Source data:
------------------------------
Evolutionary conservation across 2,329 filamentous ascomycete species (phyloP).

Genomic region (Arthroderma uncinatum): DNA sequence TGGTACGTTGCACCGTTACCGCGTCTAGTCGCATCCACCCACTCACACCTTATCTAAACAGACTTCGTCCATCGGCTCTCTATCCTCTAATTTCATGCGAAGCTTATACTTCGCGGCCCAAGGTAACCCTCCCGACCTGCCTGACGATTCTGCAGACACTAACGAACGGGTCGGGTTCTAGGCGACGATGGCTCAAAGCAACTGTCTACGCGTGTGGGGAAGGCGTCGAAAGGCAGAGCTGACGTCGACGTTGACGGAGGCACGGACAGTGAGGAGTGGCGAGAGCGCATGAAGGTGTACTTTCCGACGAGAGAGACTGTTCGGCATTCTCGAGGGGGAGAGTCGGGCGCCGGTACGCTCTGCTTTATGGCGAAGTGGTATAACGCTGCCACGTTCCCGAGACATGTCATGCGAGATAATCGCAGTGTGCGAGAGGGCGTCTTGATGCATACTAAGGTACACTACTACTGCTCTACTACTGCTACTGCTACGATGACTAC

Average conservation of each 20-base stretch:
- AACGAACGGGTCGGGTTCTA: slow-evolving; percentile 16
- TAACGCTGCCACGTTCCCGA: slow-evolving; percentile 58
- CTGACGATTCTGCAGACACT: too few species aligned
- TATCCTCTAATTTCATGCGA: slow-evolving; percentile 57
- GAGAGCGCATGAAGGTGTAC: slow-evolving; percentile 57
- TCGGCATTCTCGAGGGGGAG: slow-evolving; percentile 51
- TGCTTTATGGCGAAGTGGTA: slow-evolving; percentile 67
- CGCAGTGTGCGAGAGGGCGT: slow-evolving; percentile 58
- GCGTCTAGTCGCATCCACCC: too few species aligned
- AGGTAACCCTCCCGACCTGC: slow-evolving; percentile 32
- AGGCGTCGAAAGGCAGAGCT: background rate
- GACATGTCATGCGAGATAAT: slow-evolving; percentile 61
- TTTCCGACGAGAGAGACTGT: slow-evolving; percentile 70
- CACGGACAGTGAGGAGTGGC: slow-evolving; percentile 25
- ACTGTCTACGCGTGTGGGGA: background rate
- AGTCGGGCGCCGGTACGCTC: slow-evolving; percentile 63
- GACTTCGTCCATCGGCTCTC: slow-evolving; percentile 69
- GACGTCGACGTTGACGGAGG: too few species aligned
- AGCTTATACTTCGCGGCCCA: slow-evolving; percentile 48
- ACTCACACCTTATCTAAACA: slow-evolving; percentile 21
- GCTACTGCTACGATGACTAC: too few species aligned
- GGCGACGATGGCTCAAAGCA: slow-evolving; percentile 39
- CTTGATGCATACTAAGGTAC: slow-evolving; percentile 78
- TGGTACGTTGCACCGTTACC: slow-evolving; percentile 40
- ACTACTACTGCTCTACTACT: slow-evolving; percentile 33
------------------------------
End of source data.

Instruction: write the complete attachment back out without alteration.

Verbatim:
Evolutionary conservation across 2,329 filamentous ascomycete species (phyloP).

Genomic region (Arthroderma uncinatum): DNA sequence TGGTACGTTGCACCGTTACCGCGTCTAGTCGCATCCACCCACTCACACCTTATCTAAACAGACTTCGTCCATCGGCTCTCTATCCTCTAATTTCATGCGAAGCTTATACTTCGCGGCCCAAGGTAACCCTCCCGACCTGCCTGACGATTCTGCAGACACTAACGAACGGGTCGGGTTCTAGGCGACGATGGCTCAAAGCAACTGTCTACGCGTGTGGGGAAGGCGTCGAAAGGCAGAGCTGACGTCGACGTTGACGGAGGCACGGACAGTGAGGAGTGGCGAGAGCGCATGAAGGTGTACTTTCCGACGAGAGAGACTGTTCGGCATTCTCGAGGGGGAGAGTCGGGCGCCGGTACGCTCTGCTTTATGGCGAAGTGGTATAACGCTGCCACGTTCCCGAGACATGTCATGCGAGATAATCGCAGTGTGCGAGAGGGCGTCTTGATGCATACTAAGGTACACTACTACTGCTCTACTACTGCTACTGCTACGATGACTAC

Average conservation of each 20-base stretch:
- AACGAACGGGTCGGGTTCTA: slow-evolving; percentile 16
- TAACGCTGCCACGTTCCCGA: slow-evolving; percentile 58
- CTGACGATTCTGCAGACACT: too few species aligned
- TATCCTCTAATTTCATGCGA: slow-evolving; percentile 57
- GAGAGCGCATGAAGGTGTAC: slow-evolving; percentile 57
- TCGGCATTCTCGAGGGGGAG: slow-evolving; percentile 51
- TGCTTTATGGCGAAGTGGTA: slow-evolving; percentile 67
- CGCAGTGTGCGAGAGGGCGT: slow-evolving; percentile 58
- GCGTCTAGTCGCATCCACCC: too few species aligned
- AGGTAACCCTCCCGACCTGC: slow-evolving; percentile 32
- AGGCGTCGAAAGGCAGAGCT: background rate
- GACATGTCATGCGAGATAAT: slow-evolving; percentile 61
- TTTCCGACGAGAGAGACTGT: slow-evolving; percentile 70
- CACGGACAGTGAGGAGTGGC: slow-evolving; percentile 25
- ACTGTCTACGCGTGTGGGGA: background rate
- AGTCGGGCGCCGGTACGCTC: slow-evolving; percentile 63
- GACTTCGTCCATCGGCTCTC: slow-evolving; percentile 69
- GACGTCGACGTTGACGGAGG: too few species aligned
- AGCTTATACTTCGCGGCCCA: slow-evolving; percentile 48
- ACTCACACCTTATCTAAACA: slow-evolving; percentile 21
- GCTACTGCTACGATGACTAC: too few species aligned
- GGCGACGATGGCTCAAAGCA: slow-evolving; percentile 39
- CTTGATGCATACTAAGGTAC: slow-evolving; percentile 78
- TGGTACGTTGCACCGTTACC: slow-evolving; percentile 40
- ACTACTACTGCTCTACTACT: slow-evolving; percentile 33